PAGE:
World Meeting on Sexual Medicine Postponed to 2021
JSM Methodology Update Series: Dr. Joana Carvalho
Dear Members and Colleagues:
After careful and deliberate consideration, we have decided to postpone the 22nd World Meeting on Sexual Medicine (WMSM) to November 15-17, 2021, in relation to the coronavirus (COVID-19) outbreak that is established to be a global pandemic.
Until recently, we felt optimistic that September was still far enough away to confidently proceed with our plans. However, the potential reach of COVID-19 has changed significantly over the last weeks with a rapid increase of cases worldwide and with increasing restrictions, which makes it very difficult to accurately assess its risks.
While this is not a decision we have taken lightly, our Board of Directors felt strongly that making a proactive and timely decision on this matter is beneficial to all parties involved.
The health and safety of all attendees and the patients they care for is our first priority. In addition, we are already seeing the impact of the travel restrictions issued by countries, academic institutions, hospitals, and industry partners on the attendance of delegates, faculty, and sponsors/exhibitors for our originally planned dates.
Therefore, at this time, we find ourselves unable to guarantee the most important thing our attendees and industry partners trust us above all else to deliver – a well-attended, high-quality, premier global sexual medicine meeting.
We would like to thank you for your patience. We are confident that with your continued support we will make the 22nd World Meeting on Sexual Medicine possible and as successful as always. Additional information regarding hotel reservation cancellations, registration refunds, and meeting logistics is available on the FAQ page of the meeting website.
We appreciate your commitment and flexibility and look forward to seeing you in Yokohama, Japan next year!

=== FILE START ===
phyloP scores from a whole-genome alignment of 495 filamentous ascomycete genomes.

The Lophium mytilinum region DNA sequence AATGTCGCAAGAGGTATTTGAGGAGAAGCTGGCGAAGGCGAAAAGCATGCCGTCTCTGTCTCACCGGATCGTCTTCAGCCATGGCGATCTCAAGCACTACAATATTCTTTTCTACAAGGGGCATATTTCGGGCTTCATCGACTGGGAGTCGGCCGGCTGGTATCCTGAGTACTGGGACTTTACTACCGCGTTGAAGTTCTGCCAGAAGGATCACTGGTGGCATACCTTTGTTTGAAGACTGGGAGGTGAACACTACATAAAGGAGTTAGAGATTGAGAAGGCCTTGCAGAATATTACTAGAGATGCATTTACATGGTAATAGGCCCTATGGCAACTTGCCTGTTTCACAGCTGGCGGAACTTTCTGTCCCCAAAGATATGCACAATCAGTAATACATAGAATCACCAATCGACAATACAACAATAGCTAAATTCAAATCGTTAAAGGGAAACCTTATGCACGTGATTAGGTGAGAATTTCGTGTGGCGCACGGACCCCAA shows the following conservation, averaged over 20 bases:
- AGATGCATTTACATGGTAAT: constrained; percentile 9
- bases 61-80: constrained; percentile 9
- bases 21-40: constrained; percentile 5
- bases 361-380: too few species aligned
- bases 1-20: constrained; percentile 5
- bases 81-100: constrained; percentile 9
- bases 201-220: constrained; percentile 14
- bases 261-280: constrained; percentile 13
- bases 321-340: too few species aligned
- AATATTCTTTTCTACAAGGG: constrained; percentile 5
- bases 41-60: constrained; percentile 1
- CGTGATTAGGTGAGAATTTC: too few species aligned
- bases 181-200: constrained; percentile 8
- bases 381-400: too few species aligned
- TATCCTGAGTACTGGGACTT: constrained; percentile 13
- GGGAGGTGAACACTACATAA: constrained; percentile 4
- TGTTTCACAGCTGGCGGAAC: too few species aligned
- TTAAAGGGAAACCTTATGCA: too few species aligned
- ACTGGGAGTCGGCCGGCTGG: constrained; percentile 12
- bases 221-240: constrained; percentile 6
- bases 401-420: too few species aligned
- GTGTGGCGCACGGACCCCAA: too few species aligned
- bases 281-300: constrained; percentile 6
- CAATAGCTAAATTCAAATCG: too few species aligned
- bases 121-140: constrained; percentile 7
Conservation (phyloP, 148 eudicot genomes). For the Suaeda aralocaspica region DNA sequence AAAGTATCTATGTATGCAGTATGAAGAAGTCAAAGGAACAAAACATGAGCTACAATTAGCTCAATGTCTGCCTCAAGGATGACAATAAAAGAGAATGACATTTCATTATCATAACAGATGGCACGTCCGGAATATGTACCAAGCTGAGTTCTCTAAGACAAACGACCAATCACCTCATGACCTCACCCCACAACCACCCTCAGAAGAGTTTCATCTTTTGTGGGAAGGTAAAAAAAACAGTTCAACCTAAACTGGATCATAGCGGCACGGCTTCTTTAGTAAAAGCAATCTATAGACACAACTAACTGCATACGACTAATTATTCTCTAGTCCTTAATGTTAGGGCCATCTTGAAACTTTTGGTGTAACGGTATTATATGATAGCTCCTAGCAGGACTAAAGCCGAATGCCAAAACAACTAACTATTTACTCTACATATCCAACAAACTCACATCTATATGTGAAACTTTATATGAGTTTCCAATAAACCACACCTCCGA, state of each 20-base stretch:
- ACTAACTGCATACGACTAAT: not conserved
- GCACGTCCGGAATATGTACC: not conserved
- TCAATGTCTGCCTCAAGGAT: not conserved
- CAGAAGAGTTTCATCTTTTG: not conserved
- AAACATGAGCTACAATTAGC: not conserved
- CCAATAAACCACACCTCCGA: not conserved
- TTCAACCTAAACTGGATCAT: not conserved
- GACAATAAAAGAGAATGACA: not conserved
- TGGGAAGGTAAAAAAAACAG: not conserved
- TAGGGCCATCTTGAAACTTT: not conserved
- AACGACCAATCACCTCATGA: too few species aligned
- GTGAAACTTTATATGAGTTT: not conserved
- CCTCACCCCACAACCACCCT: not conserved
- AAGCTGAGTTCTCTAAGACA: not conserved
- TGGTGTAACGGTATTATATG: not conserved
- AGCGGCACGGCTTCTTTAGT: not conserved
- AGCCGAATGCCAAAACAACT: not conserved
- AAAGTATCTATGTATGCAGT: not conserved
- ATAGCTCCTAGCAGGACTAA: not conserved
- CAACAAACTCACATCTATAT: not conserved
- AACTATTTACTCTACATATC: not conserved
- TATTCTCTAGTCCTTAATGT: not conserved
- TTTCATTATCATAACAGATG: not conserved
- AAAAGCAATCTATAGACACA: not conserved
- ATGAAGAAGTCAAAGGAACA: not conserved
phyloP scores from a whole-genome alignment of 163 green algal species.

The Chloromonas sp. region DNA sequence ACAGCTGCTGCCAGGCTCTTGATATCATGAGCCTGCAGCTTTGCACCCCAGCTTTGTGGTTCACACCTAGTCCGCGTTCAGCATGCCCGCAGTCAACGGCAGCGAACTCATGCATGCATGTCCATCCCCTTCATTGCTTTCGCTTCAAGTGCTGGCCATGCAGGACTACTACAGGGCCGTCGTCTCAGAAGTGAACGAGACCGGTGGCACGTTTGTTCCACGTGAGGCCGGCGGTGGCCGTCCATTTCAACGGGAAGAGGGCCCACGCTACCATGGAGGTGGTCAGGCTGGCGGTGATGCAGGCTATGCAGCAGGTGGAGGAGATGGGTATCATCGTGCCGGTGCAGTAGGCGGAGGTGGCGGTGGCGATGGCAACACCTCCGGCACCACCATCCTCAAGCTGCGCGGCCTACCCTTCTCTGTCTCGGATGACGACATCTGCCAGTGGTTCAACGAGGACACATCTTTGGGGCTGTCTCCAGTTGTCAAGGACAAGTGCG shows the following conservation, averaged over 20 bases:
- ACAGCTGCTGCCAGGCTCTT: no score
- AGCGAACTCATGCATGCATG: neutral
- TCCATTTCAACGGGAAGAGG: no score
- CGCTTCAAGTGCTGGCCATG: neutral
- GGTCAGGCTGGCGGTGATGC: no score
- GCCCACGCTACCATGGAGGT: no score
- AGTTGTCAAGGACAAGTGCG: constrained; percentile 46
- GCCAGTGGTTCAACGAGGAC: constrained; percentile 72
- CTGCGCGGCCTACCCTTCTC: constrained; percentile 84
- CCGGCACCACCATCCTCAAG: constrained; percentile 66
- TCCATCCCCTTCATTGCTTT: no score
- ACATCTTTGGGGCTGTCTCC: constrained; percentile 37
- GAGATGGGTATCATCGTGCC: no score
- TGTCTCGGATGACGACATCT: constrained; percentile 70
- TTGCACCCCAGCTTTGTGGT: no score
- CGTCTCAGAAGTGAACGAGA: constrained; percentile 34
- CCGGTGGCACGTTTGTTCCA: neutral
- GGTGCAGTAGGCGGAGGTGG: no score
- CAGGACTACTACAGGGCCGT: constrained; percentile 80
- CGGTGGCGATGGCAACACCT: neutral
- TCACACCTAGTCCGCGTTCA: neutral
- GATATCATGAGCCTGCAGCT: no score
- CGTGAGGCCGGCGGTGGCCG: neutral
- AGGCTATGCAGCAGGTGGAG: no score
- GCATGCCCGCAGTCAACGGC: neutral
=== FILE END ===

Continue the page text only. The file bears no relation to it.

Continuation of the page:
On behalf of the ISSM Board of Directors,
Luiz Otavio Torres, President
JSM Methodology Update Series: Dr. Laurence Levine
The fifth publication of the Journal of Sexual Medicine’s methodology update series will be Dr. Joana Carvalho’s “Measuring Pedophilic Sexual Interest," which was published in JSM’s March 2020 issue (https://doi.org/10.1016/j.jsxm.2019.12.008). Joana Carvalho, PhD, is an Assistant Professor at the Universidade Lusófona de Humanidades e Tecnologias in Lisbon, Portugal, with research focusing on various areas including paraphilias, sexual addiction, and sexual desire.
To get a more in-depth understanding of the thoughts behind her paper, we conducted a text interview with Dr. Carvalho:
1. What can the reader learn from the paper?
“This work is a narrative review on assessment methods aimed at measuring pedophilic sexual interest. The reader can find a set of key methods, along with their general application procedures and discussion on the strengths and limitations of each method. The reader may further learn on the main challenges in this field of assessment, and eventually apply such methods within the specificities of his/her country and legal system.”
2. What are the limitations with the present methods to measure pedophilic sexual interest?
“Most of these methods lack solid validation. In addition, their application and interpretation of data lack standardized procedures. Accordingly, some of the current methods aimed at measuring pedophilic sexual interest may actually miss the basic principles of psychological assessment. In some countries, such methods would not be recognized as a clinical or forensic assessment tool, and hence, would not be accepted for clinical or legal decisions. Even if there were standardized procedures for application and interpretation of data, countries vary a lot in terms of legal regulation, determining what kind of assessment convicted sexual offenders may go through. Even so, improving these assessment strategies is a first step for the wide spreading and acceptance of the assessment of pedophilic sexual interest.”